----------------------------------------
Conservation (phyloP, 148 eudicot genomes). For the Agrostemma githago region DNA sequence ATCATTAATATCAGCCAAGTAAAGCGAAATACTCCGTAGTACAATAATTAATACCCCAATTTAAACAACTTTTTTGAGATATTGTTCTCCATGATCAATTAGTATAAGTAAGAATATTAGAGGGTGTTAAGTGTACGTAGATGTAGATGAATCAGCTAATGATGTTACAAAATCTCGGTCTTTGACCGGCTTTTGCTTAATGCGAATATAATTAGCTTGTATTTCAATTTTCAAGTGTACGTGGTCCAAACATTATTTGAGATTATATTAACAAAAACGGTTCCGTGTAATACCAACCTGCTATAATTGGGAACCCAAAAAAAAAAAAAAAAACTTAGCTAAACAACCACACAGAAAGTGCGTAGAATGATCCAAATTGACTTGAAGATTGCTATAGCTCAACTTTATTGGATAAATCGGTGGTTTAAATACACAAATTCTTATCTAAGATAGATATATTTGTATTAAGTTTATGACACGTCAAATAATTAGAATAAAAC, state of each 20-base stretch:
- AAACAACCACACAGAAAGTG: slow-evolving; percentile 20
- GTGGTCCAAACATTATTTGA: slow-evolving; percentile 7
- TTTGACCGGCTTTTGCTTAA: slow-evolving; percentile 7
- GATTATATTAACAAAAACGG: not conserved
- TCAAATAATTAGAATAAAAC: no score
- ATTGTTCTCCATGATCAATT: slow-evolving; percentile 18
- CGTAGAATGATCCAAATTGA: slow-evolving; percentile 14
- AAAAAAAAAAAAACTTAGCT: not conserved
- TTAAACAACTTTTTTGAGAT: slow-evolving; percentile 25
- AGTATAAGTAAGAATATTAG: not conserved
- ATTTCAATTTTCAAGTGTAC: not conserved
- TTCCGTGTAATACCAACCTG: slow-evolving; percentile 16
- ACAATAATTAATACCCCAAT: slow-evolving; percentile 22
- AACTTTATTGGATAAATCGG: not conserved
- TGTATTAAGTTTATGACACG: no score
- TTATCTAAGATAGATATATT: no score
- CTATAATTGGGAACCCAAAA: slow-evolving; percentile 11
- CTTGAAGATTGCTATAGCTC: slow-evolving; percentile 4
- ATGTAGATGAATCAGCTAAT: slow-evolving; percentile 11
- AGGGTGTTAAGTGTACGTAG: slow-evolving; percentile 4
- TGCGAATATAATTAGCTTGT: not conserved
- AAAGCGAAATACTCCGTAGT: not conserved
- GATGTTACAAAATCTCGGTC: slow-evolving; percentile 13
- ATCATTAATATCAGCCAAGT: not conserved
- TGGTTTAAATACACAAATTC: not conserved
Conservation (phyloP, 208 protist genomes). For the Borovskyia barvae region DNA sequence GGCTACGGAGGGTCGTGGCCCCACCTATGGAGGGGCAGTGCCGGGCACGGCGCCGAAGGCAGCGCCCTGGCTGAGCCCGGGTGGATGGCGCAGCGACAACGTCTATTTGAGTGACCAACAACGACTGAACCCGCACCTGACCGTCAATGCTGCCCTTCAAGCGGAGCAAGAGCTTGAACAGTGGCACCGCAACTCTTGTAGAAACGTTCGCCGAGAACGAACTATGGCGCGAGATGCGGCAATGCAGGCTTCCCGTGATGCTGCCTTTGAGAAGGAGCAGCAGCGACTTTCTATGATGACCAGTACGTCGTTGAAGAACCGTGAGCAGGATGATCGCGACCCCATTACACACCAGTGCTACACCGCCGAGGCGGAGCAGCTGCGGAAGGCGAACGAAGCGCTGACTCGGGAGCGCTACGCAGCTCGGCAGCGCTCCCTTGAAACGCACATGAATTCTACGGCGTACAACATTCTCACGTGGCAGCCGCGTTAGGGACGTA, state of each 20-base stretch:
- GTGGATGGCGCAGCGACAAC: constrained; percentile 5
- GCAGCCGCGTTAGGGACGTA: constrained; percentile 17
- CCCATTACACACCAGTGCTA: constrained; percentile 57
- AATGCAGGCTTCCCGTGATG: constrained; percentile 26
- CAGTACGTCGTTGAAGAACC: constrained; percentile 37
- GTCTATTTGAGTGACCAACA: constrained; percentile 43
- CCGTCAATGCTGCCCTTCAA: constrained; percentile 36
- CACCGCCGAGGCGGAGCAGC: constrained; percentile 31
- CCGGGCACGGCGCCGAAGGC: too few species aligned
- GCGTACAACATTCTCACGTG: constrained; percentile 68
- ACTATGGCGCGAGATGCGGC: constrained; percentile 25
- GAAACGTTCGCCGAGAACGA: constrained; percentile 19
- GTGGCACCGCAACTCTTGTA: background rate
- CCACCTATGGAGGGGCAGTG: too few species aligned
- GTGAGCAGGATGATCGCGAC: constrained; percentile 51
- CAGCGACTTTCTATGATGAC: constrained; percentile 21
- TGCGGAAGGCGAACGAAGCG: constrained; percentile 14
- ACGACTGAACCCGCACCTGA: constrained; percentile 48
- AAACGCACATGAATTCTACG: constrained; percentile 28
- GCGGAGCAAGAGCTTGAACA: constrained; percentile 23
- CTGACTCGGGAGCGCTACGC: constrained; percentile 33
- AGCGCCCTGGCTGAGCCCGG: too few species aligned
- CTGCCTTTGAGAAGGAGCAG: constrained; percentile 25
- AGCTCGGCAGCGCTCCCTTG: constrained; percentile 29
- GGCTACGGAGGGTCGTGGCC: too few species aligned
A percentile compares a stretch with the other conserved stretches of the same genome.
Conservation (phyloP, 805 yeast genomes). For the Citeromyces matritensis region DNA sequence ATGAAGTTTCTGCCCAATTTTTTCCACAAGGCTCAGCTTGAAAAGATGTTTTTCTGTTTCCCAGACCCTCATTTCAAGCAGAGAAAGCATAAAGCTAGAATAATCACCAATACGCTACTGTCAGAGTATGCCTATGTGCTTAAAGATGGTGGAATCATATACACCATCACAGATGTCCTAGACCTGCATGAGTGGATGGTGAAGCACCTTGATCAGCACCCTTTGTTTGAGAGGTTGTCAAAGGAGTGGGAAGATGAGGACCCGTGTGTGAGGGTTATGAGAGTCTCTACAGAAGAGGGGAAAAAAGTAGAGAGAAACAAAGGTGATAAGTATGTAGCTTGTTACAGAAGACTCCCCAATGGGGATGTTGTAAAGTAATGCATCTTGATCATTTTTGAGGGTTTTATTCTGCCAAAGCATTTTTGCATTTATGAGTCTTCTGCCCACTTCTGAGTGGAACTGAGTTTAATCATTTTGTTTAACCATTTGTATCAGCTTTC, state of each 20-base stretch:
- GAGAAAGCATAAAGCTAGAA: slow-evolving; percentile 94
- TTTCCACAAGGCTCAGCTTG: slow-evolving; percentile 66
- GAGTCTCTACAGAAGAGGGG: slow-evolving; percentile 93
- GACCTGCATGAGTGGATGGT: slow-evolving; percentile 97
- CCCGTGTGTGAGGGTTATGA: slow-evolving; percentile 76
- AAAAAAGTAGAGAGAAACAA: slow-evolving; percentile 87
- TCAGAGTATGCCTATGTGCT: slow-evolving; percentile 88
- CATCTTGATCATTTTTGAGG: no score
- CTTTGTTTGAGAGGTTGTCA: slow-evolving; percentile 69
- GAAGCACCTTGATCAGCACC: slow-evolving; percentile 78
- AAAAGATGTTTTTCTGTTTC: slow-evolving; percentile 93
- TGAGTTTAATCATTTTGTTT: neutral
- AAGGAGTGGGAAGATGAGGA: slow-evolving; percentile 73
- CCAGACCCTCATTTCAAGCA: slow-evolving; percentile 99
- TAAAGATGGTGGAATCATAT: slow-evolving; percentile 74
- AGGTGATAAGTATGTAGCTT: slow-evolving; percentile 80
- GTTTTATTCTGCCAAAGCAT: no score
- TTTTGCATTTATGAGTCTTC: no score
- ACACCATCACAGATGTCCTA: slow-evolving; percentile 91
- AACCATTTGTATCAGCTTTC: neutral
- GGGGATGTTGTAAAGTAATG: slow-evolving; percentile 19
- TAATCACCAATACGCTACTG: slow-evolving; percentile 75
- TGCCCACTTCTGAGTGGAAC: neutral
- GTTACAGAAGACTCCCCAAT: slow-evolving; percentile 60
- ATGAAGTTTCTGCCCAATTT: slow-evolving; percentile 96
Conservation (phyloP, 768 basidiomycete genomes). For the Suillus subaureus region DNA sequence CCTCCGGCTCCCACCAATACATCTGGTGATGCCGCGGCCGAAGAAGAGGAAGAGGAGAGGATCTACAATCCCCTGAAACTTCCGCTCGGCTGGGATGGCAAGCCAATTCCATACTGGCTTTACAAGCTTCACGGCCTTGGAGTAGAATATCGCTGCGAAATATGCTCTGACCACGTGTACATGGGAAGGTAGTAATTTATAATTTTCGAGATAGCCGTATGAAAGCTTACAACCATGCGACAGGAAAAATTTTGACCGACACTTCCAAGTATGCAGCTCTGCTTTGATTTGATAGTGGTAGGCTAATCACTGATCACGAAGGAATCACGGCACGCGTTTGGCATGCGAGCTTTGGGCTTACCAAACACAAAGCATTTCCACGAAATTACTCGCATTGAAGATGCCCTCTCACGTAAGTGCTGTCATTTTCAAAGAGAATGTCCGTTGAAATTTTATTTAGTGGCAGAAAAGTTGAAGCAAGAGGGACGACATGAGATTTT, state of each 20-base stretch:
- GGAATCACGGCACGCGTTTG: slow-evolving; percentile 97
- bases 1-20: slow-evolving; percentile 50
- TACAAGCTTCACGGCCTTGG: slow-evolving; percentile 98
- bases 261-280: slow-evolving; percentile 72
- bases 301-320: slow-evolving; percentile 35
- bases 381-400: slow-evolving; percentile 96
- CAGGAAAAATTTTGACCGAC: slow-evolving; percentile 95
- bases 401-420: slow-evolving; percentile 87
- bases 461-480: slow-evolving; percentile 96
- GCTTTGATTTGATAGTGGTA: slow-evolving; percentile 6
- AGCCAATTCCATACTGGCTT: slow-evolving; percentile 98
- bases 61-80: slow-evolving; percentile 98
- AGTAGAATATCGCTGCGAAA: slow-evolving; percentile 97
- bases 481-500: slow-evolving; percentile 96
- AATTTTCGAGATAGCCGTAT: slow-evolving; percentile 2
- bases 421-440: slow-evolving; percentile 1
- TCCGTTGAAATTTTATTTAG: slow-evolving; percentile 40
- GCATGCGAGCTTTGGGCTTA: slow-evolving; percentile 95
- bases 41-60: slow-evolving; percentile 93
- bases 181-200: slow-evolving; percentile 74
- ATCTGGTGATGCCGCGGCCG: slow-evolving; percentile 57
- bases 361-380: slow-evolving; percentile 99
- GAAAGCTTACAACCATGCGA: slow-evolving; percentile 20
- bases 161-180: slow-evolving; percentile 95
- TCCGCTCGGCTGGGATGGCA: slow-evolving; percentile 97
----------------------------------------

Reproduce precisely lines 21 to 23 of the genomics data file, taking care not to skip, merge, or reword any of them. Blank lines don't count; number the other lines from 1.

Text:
- AGGGTGTTAAGTGTACGTAG: slow-evolving; percentile 4
- TGCGAATATAATTAGCTTGT: not conserved
- AAAGCGAAATACTCCGTAGT: not conserved